Delors to get key role on subsidiarity

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The Independent Online
THE BRITISH presidency is planning to give Jacques Delors, the President of the European Commission, the key role in drawing up a shopping list of policy areas where power would be returned from Brussels to the 12 member states when the Maastricht treaty comes into force.

Handing the task to Mr Delors will infuriate some anti-Maastricht Tory MPs, who regard him as a committed federalist. But ministers believe it will lock the Commission into the process of restraining its powers, and reassure the doubters about Maastricht for a detailed declaration at December's Edinburgh summit.

The move comes as the Prime Minister's office indicated that no final agreement on the definitions or rules of subsidiarity could be expected from Friday's summit in Birmingham. While Britain still sees subsidiarity as 'top of the agenda', the strong suspicion among other EC countries that Britain is seeking a dilution of the Community threatens a tough session. Downing Street sources said they expected 'some progress, but not complete progress' on an issue seen by some Tory MPs as key to providing the reassurance they need over Maastricht.

Douglas Hurd, the Foreign Secretary, yesterday also sought to avert a renewed spate of speculation against the pound by damping down expectations that Friday's summit would agree to reforms of the European exchange rate mechanism. Underlining British fears about the vulnerability of the pound, Mr Hurd said that the markets were 'fragile' but that the 12 member states were agreed that it would be 'unreal' to expect approval of exchange rate mechanism (ERM) reforms in Birmingham.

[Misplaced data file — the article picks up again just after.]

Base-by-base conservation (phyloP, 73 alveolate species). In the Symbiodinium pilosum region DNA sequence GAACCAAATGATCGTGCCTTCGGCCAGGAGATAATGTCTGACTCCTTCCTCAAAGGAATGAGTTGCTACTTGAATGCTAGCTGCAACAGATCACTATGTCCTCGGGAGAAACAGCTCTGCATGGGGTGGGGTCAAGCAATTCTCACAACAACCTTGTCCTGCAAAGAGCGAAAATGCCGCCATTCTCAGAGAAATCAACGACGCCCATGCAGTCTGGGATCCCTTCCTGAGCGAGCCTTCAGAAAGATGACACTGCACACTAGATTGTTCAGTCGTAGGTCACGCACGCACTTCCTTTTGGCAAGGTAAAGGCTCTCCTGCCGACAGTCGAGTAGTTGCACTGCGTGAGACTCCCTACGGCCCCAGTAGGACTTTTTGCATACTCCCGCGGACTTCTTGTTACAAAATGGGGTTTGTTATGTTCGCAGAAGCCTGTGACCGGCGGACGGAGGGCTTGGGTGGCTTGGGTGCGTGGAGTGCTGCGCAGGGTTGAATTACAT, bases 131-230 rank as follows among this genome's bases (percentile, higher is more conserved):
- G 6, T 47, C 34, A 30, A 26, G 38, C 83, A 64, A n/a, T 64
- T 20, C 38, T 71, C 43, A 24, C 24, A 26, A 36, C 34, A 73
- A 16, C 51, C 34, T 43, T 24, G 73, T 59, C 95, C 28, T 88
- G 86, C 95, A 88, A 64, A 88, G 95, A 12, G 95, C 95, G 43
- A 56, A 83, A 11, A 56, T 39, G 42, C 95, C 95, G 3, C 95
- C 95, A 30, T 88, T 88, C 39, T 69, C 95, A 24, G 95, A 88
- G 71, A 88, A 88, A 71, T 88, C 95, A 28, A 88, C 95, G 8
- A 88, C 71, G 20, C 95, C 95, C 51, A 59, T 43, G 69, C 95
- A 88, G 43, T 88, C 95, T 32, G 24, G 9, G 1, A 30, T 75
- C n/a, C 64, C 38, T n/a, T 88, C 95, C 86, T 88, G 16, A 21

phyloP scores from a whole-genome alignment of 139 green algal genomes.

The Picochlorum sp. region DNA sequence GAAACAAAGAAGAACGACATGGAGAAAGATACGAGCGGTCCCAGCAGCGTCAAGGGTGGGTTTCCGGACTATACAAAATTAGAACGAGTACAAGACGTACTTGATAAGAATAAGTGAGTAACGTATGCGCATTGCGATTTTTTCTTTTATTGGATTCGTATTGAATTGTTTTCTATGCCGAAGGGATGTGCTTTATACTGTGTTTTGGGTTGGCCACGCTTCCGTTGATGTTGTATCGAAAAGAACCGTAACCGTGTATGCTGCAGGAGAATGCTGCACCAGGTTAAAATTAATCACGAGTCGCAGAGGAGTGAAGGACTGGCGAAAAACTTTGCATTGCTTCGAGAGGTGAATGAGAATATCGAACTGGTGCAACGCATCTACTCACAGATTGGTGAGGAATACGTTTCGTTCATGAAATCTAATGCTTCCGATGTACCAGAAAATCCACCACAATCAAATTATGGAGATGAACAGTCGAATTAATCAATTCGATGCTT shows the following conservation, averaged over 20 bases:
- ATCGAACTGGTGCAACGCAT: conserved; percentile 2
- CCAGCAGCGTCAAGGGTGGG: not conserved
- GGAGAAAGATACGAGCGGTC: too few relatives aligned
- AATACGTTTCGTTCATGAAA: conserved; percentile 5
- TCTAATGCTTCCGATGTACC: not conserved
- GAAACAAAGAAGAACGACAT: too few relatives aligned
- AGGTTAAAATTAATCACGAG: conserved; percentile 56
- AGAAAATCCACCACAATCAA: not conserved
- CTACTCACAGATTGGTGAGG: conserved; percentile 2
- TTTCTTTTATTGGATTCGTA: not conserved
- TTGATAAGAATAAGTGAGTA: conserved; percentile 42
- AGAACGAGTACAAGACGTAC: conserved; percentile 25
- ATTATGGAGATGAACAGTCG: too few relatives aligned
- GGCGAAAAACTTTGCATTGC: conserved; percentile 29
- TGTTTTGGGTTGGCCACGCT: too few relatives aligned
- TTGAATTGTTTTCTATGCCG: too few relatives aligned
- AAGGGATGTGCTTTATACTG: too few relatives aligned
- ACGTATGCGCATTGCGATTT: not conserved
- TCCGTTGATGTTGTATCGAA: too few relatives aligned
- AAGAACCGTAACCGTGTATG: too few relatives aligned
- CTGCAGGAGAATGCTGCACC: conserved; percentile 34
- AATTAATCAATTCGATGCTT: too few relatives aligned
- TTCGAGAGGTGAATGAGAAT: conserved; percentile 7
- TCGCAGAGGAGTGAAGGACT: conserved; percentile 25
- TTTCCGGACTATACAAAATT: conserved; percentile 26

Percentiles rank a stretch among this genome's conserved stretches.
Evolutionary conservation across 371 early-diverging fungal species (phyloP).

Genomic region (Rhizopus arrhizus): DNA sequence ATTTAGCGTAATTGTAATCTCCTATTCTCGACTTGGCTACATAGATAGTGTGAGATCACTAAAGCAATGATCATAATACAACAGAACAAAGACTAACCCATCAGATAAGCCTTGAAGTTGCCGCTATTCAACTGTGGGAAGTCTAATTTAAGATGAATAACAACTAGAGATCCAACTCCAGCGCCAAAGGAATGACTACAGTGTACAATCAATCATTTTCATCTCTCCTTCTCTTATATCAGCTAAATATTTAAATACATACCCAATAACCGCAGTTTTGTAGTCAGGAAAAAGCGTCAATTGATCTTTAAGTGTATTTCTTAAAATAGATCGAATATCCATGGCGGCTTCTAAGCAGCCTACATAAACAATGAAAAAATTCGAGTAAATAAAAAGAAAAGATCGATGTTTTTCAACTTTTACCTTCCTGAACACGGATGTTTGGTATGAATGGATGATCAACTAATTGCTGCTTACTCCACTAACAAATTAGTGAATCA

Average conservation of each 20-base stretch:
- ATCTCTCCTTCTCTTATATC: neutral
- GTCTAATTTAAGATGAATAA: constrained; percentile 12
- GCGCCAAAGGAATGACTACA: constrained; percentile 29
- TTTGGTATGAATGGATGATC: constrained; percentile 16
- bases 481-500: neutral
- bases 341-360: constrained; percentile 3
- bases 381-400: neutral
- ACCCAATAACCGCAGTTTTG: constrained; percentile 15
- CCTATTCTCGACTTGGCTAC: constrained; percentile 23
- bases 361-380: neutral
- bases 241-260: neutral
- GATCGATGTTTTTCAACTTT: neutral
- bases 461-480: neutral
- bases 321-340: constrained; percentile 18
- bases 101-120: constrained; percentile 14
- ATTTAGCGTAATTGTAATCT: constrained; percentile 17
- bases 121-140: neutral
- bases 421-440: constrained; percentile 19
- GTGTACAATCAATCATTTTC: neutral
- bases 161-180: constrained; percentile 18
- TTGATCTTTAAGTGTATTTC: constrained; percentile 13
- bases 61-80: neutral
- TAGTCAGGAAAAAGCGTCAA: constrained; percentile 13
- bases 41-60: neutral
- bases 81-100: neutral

'There was a very strong view among the heads of government that they should not give the markets, which are still in a fragile state, the impression that out of that (Birmingham) there is going to be some great new scheme or change to the existing scheme. It is not in anybody's interest to create that impression,' he told the cross-party Commons select committee on foreign affairs.

The British presidency has ensured that the finance ministers do not attend the summit, to avoid speculation in the markets. Mr Hurd said: 'It would be unreal not to discuss the matter at all. This is one of the reasons why members came to us and said we must have a summit. That was when the turbulence was at its height.'

The Birmingham summit will concentrate on agreeing the principles of 'subsidiarity' for a declaration on returning powers to parliaments from Brussels, which Britain and Denmark hope will ease the opposition to ratification of the Maastricht treaty. The British presidency will propose giving the Commission under Mr Delors the task of drawing up a list of policy areas under which Brussels will hand back more powers.

Some commissioners are opposed to the process. The aim will be to bind them to the agreement and to limit their scope for further opposition. The shopping list of policy areas to be covered by subsidiarity will be produced for agreement at the Edinburgh summit. It would then form an addition to the Maastricht treaty.

British ministers are submitting policy areas on which they believe Britain should preserve the power to take decisions, such as environment, transport and employment, to the Foreign Office.

Mr Delors has already proposed that some Commission powers over environmental and transport issues should be handed back to member states. This was intended to demonstrate that the Commission is ready to respond to the widespread concern in Europe at the concentration of power in Brussels.

But ministerial sources said that giving Mr Delors the key role would tie in the President to the moves to limit the powers of the Commission.

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